Supply chain costs under microscope

Supply chain costs under microscope

Cropping
AEGIC chief economist Professor Ross Kingwell says supply chains across Australia have changed significantly across the past five years including a reduction in the number of receival sites, further evolution of grain transport, changes to port regulation and other infrastructure changes.

AEGIC chief economist Professor Ross Kingwell says supply chains across Australia have changed significantly across the past five years including a reduction in the number of receival sites, further evolution of grain transport, changes to port regulation and other infrastructure changes.

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THE costs associated with most Australian export grain supply chains have remained stable or slightly reduced over the last several years, according to Australian Export Grains Innovation Centre analysis.

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THE costs associated with most Australian export grain supply chains have remained stable or slightly reduced over the last several years, according to Australian Export Grains Innovation Centre analysis.

Ahead of the release of a new report scheduled for release in April 2018, AEGIC analysts are presenting preliminary findings at GRDC research updates across the country.

AEGIC chief economist Professor Ross Kingwell said supply chains across Australia had changed significantly across the past five years.

Changes have included a reduction in the number of receival sites, further evolution of grain transport, changes to port regulation and other infrastructure changes.

“On average, costs have reduced slightly in recent years, however costs vary depending on magnitude of the grain harvest,” Prof Kingwell said.

“After accounting for these variations, supply chain costs are consistently about 30 per cent to 35pc of the total cost of grain production.

“Total Australian grain supply chain costs are higher than most of our competitors, except for Canada, yet some components of our supply chains compare favourably. For example, charges for grain transport from upcountry receival to port have decreased 12-13pc in real terms. However, in this example, the reduction is offset somewhat by the fact that, on average, most growers now need to travel further to deliver grain to fewer receival sites.”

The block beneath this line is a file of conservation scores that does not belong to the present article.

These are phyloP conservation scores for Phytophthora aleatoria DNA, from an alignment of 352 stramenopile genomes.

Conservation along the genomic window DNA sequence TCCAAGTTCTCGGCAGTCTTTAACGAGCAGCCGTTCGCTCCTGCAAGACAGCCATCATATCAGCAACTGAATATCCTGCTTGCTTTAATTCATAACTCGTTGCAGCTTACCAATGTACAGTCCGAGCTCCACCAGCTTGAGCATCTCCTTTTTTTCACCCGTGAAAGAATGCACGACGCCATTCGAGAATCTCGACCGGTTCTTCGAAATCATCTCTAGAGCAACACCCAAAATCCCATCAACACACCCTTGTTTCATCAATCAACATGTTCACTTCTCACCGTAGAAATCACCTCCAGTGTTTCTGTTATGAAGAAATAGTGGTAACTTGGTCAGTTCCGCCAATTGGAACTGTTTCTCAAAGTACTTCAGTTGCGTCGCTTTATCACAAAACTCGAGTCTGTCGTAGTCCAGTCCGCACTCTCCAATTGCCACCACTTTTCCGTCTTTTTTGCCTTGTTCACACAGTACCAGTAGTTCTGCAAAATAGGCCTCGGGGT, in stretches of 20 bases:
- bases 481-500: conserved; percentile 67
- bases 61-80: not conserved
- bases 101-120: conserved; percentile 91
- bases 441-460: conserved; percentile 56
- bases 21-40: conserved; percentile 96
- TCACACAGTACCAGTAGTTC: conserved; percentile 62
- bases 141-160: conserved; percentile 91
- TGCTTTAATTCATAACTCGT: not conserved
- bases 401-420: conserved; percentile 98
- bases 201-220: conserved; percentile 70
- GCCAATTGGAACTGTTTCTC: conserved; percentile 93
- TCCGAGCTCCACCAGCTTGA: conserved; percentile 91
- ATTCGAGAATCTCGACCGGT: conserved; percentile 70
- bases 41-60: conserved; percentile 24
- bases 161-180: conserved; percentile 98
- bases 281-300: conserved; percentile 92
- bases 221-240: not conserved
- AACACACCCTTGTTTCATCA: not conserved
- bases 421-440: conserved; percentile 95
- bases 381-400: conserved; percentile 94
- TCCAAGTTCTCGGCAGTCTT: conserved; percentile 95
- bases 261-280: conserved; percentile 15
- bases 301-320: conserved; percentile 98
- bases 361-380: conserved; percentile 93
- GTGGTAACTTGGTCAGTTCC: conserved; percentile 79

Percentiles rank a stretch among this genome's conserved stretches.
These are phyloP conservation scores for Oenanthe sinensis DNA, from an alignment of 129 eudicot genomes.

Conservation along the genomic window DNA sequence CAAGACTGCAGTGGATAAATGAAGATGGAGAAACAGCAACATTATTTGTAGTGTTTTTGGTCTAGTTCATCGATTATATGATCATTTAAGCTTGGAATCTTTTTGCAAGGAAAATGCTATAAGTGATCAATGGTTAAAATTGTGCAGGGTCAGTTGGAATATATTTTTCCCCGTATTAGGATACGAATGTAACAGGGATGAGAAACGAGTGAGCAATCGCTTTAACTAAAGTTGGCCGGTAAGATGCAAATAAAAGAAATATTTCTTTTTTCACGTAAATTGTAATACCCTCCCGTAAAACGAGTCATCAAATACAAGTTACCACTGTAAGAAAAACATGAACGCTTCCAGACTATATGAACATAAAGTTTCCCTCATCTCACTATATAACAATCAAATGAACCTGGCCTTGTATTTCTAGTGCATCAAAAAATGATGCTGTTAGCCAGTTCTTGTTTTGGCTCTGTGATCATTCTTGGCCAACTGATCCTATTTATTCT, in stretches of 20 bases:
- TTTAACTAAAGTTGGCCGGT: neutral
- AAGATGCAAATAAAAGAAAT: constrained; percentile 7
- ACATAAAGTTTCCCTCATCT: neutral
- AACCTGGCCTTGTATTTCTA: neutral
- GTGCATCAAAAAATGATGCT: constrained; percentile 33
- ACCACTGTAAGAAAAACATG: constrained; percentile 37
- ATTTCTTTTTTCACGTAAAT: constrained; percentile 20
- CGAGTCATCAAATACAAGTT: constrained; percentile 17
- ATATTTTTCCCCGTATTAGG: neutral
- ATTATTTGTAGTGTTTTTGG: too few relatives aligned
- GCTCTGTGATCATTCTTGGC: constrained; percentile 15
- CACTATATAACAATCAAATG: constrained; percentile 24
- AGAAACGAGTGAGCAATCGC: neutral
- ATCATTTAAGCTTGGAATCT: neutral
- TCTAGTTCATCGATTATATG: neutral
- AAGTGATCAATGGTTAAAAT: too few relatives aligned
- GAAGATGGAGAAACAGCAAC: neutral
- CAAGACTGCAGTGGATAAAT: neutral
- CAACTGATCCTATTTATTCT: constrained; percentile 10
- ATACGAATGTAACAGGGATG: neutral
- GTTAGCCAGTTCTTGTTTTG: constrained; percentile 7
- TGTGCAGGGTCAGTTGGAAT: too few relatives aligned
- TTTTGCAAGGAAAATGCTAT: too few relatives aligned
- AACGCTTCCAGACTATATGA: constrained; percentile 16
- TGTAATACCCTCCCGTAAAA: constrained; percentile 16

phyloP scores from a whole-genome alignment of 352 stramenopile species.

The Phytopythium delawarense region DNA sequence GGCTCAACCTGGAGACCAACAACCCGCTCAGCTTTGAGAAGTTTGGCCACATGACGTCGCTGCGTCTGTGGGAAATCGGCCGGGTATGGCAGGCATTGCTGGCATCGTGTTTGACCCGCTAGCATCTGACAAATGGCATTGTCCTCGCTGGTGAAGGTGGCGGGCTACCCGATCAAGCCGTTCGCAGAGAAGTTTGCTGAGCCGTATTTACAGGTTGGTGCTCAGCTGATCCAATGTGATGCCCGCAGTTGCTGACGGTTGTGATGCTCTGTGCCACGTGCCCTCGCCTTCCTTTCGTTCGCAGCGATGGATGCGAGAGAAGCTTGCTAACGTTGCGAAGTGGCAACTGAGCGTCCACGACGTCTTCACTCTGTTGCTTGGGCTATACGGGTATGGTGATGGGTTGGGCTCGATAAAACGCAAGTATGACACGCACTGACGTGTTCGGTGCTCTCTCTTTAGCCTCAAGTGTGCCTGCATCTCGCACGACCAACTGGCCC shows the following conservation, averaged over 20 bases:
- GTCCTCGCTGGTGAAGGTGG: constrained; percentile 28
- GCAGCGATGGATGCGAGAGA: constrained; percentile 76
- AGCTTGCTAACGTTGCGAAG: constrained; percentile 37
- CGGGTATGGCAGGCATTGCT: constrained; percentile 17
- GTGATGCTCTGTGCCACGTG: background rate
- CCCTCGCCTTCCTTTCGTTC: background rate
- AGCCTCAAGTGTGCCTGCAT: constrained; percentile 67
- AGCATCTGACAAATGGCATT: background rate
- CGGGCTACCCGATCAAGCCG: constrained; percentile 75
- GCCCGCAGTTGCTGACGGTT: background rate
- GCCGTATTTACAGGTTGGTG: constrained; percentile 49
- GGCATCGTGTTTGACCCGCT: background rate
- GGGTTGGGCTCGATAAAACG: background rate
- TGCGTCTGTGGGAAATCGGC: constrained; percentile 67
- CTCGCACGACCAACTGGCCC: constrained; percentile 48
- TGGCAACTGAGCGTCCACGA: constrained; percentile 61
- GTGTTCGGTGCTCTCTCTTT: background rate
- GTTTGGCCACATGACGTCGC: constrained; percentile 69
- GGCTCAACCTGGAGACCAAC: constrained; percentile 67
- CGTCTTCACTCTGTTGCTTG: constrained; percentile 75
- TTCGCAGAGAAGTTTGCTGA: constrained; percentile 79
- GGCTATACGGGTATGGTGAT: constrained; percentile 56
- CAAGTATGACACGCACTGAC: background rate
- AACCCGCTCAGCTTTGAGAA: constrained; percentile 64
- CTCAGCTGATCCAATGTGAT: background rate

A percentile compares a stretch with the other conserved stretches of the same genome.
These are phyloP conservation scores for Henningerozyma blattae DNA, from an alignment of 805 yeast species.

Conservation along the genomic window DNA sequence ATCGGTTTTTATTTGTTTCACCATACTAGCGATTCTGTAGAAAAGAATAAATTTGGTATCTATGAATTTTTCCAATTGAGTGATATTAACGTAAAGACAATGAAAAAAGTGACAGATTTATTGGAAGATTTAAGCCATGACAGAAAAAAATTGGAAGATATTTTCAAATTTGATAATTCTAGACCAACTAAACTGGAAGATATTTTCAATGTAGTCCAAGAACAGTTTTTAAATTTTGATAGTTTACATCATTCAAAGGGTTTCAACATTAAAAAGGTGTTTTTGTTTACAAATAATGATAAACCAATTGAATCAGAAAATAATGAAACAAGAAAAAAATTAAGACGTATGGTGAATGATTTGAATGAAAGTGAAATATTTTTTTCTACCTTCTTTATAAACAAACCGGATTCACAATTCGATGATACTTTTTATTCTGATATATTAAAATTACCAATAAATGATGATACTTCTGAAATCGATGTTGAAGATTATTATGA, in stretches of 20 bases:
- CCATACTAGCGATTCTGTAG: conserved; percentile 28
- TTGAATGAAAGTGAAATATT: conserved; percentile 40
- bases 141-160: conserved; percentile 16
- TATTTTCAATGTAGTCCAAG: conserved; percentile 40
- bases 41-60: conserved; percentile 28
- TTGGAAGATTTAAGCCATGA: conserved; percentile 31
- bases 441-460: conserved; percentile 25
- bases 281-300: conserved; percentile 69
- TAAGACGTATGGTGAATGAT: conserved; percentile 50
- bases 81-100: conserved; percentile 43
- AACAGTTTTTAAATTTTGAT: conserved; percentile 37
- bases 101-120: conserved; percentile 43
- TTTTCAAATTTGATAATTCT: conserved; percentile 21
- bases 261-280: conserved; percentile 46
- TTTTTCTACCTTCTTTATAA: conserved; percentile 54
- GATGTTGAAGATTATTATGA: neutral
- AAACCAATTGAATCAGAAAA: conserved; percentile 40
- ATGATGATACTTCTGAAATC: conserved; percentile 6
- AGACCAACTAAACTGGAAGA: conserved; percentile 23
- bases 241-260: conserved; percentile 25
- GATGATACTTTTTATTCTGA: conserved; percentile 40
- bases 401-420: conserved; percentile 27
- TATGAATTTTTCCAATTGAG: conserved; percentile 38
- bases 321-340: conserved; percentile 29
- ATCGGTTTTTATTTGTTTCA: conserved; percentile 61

Professor Kingwell said further improvements to Australia’s supply chains were essential to help preserve the international competitiveness of Australian grain exports.

“Further improvements in grain yields, greater investment in infrastructure, improvements in supply chain operations, regulatory reform and a greater intensity of cropping in higher rainfall regions will all help lower the average cost of Australia’s export grain supply chains,” he said.

“These improvements are essential, especially considering that Australia’s grain export competitors, such as Russia, Ukraine and Argentina, are continuing to drive down their costs through major investments in on-farm and post-farm improvements.”

Preliminary findings summary:

  • Australia’s export grain supply chains have changed significantly over the past five years. Overall costliness has remained generally stable or decreased slightly in real terms in some areas. For example, the rebates offered by CBH to its grower members over the last two years has lowered the effective cost of supply chain services to those members.
  • The supply chain costs of Russia, Ukraine and Argentina are likely to decrease further, placing more pressure on Australia.
  • Unlike some of Australia’s competitors, cost transparency is often lacking in key parts of the supply chain. More formal monitoring of supply chain costs may be required.
  • There are emerging opportunities to further lower the costliness of Australia’s grain supply chains.
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